You use the Blend knob on the ¬Barber ¬Electronics Tone Press for mixing ¬compressed and uncompressed signals.
Most stompbox compressors do one of two unflattering things to a guitar signal: they either kill the attack of the instrument or let the sharpness of the attack through in a negative way, overaccentuating the harshness of the pick or pluck. Barber Electronics' Tone Press provides a unique and musical solution to this problem. A feature called Parallel Compression uses a phase-coherent wet/dry control usually not found on compressors. The ability to mix in a direct signal (a capability usually found only on time-based processors) makes this unit stand out in a crowd of currently available effects pedals.
Press Your Luck
The Tone Press is housed in a sturdy but surprisingly light 3.5 × 4.5 — inch cast-aluminum enclosure, its silver lettering stark against the matte black finish. You get standard TS input and output jacks, with the input jack doubling as a switch to engage the internal 9V battery. There's also a jack for an optional external DC power supply. The three pots are capped with ridged plastic knobs that are easy to adjust with your tennis shoe — a plus for a stompbox. The Volume knob determines the overall postcompression level of the pedal. The Blend knob sets the percentage of compressed signal, and the Sustain knob functions as an amount control. The higher it is set, the more compression is applied to the input signal. The final control, a tiny trim pot labeled Color located inside the unit, can be accessed only by taking out the four Phillips screws on the bottom of the box. (That is also how you change the battery.) According to the manual, Color sets the tonal attitude of the pedal, ranging from Open Snappy to Round Vintage. The pedal also has an LED that shows when the circuit is engaged and a high-quality footswitch that provides true bypass when off.
Tone for Days
Plugging a guitar into the Tone Press made me an instant convert to its compression method. I was sold on this pedal from the moment I engaged its switch. The box quickly and obviously improved the tone of every guitar or bass signal I ran through it at varying degrees of compression. With the Blend knob fully down, the Tone Press served as a clean boost (about 8 dB) pedal, which allowed me to sweetly overdrive my pretty clean Fender Bassman 135 and Ampeg SVT. With the Blend knob fully up, the Sustain control was highly responsive, and produced useful results throughout its wide range. At the extreme, it was a little too compressed for my taste, but backing it down a bit made for delightfully punchy bass sounds with lots of sustain and shimmering yet thick guitar chords.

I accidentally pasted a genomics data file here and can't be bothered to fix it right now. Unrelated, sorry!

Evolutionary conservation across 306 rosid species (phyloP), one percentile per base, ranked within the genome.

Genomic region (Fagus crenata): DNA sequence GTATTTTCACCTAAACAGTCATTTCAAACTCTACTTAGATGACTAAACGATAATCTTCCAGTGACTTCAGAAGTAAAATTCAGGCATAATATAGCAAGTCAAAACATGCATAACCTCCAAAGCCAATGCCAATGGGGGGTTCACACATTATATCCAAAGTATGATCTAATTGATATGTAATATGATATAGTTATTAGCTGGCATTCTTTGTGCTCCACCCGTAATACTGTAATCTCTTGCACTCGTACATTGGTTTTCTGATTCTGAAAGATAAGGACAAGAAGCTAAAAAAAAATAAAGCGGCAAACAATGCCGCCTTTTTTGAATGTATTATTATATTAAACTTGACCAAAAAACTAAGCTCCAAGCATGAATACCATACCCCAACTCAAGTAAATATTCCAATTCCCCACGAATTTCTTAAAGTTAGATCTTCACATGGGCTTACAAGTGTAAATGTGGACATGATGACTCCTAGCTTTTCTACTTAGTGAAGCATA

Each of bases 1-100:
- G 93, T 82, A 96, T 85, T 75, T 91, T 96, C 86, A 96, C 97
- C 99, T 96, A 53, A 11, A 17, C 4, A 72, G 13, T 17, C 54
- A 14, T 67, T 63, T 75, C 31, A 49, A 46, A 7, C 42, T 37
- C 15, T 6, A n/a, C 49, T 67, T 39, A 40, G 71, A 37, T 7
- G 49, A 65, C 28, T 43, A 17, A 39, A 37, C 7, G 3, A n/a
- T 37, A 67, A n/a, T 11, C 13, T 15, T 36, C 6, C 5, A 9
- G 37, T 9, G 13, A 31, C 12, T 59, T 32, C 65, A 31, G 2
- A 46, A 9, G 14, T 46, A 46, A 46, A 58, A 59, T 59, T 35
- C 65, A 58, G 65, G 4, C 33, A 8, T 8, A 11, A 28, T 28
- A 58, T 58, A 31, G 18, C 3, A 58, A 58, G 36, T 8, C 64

As good as the Tone Press sounded on its own, the real fun came when I interfaced it with other effects pedals. With a distortion or an overdrive effect, the pedal gave me a wide range of tonal variations, from subtle to drastic. Putting the compressor before the other pedals yielded the most interesting results, and the reverse worked well, too. As for the Color adjustment, it sounded best when fully open, which is its default setting. (Any control that's reachable only by first removing four screws is best left alone anyway.)
I like testing stompboxes in the studio as inserts on drums and vocals and in other nontraditional applications. The Tone Press shone when processing a drum-room mic and taming a shouted vocal track. In both cases, the pedal sounded best with the Sustain knob cranked and the Blend knob favoring the dry signal, similar to the technique of heavily compressing one signal from a multed track and blending the result in softly with a dry version.
Stop the Presses
My overall impression of the Tone Press is very favorable, from its indestructible build quality to the sweet sounds it gave to my various tones. I highly recommend this pedal to anyone curious about guitar or bass compression. Those of you who are unsatisfied with your present compression pedal owe yourselves a listen to this one. At an unbelievably low $139.95 list price, what have you got to lose besides lousy compression artifacts?
Value (1 through 5): 5